The poet Naomi Shihab Nye was the guest reader at Gannon University‘s (where I teach) English Awards night recently. Like most poets, she shared anecdotes between each poem. But she didn’t change her posture or the tone of her voice to ready herself or establish a boundary between her life and her poetry. What pause there was seemed natural, like the pause your uncle takes before telling another story at your family reunion. One hardly knew where her storytelling stopped and her poetry reading began. She extended her personality through her creative work, both through her products (her poems) and the process of reading them.
I approached her afterwards at the book table and shared my observations. She said, “You know, I’ve been criticized for that.” I said, “You don’t adopt a different persona to read like so many poets do. How you read pulled me into the poem because you’ve established a personal relationship with me.” She put her hand out, “That means we’re friends.” I took it and replied, “That could be dangerous, you know.” We laughed.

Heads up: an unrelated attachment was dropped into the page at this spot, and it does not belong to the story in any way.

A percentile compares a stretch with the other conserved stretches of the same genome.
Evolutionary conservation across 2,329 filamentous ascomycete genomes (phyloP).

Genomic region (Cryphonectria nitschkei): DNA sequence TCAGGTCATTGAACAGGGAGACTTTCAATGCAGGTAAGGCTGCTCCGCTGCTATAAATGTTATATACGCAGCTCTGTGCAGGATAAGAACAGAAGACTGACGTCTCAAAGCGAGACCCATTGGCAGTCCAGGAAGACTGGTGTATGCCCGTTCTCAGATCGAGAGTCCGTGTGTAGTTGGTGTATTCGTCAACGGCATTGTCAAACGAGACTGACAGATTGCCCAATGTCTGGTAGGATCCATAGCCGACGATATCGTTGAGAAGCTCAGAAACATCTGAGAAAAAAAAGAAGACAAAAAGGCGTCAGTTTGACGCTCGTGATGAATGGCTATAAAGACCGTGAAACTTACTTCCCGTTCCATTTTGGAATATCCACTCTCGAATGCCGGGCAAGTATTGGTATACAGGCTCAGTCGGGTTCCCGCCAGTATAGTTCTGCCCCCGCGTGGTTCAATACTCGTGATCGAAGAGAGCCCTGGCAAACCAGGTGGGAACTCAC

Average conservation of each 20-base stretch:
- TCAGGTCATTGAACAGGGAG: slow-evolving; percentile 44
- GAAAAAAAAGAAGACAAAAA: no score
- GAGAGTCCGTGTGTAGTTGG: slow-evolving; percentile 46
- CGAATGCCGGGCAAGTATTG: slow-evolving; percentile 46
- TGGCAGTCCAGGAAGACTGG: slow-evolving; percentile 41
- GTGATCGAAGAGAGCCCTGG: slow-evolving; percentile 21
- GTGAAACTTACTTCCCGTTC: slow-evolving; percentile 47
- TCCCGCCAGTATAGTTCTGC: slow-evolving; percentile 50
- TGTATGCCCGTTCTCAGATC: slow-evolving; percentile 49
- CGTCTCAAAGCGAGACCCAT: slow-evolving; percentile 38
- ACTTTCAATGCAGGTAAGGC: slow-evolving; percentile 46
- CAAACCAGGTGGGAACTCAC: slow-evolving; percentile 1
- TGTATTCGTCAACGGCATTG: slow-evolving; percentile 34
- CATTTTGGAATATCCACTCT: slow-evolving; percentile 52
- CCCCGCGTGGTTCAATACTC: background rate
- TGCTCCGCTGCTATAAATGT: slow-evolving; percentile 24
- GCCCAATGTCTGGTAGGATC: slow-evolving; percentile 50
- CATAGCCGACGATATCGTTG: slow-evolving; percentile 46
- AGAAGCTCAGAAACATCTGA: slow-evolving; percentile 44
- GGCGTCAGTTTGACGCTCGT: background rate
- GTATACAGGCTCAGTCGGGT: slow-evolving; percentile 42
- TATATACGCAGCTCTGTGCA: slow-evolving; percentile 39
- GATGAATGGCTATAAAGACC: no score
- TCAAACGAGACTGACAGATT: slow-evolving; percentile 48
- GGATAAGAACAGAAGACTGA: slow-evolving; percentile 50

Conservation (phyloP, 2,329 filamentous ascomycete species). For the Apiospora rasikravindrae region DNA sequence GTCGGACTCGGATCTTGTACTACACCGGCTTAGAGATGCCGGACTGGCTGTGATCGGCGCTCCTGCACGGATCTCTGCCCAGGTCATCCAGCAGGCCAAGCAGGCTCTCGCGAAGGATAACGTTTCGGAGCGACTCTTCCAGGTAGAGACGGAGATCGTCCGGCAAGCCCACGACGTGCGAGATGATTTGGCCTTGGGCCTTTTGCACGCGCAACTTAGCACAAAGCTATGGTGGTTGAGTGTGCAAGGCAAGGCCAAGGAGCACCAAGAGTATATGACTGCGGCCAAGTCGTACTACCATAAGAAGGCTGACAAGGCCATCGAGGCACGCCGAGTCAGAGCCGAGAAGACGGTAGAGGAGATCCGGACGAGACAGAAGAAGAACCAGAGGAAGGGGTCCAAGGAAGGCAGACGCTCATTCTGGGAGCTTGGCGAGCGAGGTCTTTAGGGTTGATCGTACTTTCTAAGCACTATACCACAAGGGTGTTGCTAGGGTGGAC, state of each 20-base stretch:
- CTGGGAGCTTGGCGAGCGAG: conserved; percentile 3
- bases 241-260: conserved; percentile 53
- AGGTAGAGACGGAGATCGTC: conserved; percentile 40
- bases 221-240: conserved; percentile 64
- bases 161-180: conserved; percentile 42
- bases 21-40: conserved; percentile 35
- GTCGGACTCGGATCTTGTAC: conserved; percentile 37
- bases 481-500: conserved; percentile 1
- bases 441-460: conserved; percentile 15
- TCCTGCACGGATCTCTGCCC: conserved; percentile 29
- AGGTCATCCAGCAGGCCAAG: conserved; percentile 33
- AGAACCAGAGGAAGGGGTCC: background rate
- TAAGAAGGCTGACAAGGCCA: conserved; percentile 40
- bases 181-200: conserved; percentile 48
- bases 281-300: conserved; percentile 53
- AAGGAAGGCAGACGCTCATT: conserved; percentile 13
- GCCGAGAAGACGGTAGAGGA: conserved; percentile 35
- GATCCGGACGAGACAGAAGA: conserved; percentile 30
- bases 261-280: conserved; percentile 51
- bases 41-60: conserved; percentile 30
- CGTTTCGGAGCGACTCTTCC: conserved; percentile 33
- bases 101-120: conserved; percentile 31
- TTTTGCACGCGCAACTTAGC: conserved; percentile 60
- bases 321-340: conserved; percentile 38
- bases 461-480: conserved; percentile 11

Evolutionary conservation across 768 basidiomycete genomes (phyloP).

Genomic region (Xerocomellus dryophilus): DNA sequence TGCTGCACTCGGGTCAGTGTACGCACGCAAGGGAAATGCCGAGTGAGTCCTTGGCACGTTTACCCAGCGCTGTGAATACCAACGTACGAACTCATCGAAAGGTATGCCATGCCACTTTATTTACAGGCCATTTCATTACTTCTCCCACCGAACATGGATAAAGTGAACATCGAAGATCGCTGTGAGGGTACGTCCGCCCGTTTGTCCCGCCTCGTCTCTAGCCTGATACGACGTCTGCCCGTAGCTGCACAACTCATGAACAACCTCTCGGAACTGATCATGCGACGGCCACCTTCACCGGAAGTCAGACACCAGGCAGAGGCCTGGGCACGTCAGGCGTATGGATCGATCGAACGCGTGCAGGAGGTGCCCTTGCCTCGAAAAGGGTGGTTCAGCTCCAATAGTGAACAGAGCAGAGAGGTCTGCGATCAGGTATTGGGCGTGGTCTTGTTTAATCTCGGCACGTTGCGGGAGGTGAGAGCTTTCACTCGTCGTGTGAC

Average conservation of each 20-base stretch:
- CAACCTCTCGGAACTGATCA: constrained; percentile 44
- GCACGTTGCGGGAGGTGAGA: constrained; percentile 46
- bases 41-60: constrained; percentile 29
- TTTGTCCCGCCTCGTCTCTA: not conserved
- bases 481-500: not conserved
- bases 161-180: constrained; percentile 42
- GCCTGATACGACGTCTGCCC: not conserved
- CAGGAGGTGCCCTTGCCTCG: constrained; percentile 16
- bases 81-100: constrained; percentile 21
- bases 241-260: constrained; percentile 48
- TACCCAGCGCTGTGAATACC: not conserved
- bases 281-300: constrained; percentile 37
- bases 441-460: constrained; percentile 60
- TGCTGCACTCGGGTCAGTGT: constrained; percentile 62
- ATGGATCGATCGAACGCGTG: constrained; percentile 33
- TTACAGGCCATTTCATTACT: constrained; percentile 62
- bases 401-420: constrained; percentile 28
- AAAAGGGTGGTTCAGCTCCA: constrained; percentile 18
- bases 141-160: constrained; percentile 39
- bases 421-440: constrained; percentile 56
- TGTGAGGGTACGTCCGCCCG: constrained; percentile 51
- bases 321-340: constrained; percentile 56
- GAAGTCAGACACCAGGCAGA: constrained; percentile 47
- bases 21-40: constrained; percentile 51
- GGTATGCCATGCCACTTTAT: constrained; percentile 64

I’m sure Naomi Shihab Nye, throughout her illustrious career and worldwide travels, has shaken lots of hands and laughed with many fans. But in that brief drop of time, both during her reading and our chat afterwards, I learned about a means of self expression that isn’t narrowly narcissistic. Naomi’s self expression extended a hand to touch an audience. She extended her artist’s personality into and through her creative work. The highest form of “self expression” focuses on the craft, not the artist, because the artist is lost in her love of the craft.
Naomi Shihab Nye loved her craft more than she loved herself.
That’s the kind of “self expression” I can emulate.